Often times we talk about Tableau Server being a highly scalable product, where it can host data sources and deploy reports to tens/hundreds/thousands of people.
Scalable often refers to flexibility in 2 ways:
- “Scaling Up”: making your current server more “beefy” with greater processing power and memory on the same server
- “Scaling Out”: adding more servers to your existing infrastructure.
Scaling up – hiring a more experienced barista (see slide above for analogy)
Tableau has many different components which make up its functions. The most recent visualization of its breakdown is below from the 9.0 whitepaper.
Tableau Server will allow you to store ALL of these different components … on 1 machine. This configuration is optimal for a particular type of customer: where they expect they will need infrastructure/power to crunch more data faster and don’t expect a change in the number of customers.
Perhaps its analyst teams are small and they don’t expect to have many users and reports, but there is LOTS of data with a likelihood to increase. In this case, it might be inefficient to add servers (“scaling out”- a concept we’ll get to below) because if processes are spread across multiple machines (and they have to talk to each other) performance and speed might suffer.
If you expect your data processing needs will grow, but your user base will remain the same, consider scaling up.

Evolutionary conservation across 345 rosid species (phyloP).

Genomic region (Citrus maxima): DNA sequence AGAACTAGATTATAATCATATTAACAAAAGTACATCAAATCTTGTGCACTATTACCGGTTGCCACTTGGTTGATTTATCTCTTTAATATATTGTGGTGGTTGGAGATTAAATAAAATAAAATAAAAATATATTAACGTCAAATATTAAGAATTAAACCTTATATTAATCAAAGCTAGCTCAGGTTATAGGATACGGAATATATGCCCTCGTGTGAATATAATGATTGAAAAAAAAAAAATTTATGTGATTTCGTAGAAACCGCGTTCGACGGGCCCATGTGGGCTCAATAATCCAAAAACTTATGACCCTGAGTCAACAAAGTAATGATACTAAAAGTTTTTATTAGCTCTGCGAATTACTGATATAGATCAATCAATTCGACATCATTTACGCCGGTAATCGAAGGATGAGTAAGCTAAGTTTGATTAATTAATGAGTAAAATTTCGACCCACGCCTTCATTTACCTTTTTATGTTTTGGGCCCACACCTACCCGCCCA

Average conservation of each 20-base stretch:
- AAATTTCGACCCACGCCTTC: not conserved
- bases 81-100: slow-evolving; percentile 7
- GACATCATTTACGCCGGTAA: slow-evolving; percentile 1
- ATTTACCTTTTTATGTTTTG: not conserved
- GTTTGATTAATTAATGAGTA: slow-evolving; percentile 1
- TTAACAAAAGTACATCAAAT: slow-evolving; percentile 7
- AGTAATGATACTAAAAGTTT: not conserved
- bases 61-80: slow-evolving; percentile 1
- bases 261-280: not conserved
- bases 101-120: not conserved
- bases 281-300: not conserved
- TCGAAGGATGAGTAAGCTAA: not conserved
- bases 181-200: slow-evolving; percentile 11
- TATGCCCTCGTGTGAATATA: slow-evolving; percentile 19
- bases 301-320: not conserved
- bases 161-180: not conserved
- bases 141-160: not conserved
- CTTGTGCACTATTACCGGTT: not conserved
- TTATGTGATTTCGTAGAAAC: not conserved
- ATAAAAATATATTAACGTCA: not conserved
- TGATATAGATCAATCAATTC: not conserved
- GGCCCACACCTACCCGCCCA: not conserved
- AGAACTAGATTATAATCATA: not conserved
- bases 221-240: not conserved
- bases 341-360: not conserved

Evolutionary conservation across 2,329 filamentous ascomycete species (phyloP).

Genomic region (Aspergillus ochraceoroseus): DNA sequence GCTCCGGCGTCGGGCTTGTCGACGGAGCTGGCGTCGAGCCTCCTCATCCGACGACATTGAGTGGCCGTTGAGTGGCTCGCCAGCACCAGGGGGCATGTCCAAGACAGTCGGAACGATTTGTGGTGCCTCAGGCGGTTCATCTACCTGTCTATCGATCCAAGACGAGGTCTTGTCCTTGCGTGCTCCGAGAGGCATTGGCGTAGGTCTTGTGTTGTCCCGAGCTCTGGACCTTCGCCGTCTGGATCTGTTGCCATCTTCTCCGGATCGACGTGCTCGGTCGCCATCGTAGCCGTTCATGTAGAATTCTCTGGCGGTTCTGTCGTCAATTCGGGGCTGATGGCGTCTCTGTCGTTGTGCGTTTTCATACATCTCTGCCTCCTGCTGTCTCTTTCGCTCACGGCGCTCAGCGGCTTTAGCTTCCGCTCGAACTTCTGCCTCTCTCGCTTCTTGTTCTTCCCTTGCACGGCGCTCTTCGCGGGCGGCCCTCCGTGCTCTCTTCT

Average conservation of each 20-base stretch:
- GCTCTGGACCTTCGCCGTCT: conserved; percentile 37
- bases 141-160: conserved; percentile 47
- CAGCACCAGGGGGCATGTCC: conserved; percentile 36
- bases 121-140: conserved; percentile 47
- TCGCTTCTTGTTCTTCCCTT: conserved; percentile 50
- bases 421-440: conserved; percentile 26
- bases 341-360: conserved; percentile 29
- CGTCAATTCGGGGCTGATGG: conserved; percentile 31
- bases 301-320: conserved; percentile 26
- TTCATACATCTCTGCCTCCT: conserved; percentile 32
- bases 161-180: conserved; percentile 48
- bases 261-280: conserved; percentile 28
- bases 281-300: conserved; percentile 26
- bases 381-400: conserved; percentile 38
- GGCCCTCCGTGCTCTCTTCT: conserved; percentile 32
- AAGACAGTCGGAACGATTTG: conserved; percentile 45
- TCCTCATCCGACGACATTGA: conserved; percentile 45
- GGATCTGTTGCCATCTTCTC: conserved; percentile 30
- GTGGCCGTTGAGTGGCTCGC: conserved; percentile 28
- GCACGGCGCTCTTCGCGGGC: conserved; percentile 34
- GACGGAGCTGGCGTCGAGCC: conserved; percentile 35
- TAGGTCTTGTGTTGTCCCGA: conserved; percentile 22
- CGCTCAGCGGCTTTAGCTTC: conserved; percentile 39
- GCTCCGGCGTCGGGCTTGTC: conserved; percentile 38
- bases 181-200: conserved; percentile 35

Scaling Out: Hiring More Baristas at the same level (see analogy below)
On the other hand, you may choose to scale out. Some companies do choose to do this as buying more hardware is sometimes more cost efficient compared to scaling up. Also Tableau Server is unique in that it has a built-in Gateway to help spread the load of requests across servers.
Below are 2 examples of how to architect Tableau Server if there are 3 or 5 servers. Figure 4 with 5 servers is configured with a specific use case in mind. It would be worth briefing your Tableau Server consultant on how your data is currently architected to see if you can integrate some key features of Tableau Server (such as connecting to a shared data sources).
This is a popular enterprise deployment structure as Tableau is a data exploration tool, and not limited to only 1 part of the business. Departments in multiple functions will have individual reports, but IT administration in permissioning and deployment is in 1 centralized location. If you expect to have many users to on board into the future, consider scaling out your Tableau Server.
That’s all I’ve got on Tableau Server for now. Hopefully its given you a quick overview into the product and some key deployment scenarios. Let me know if you have any comments or questions 😀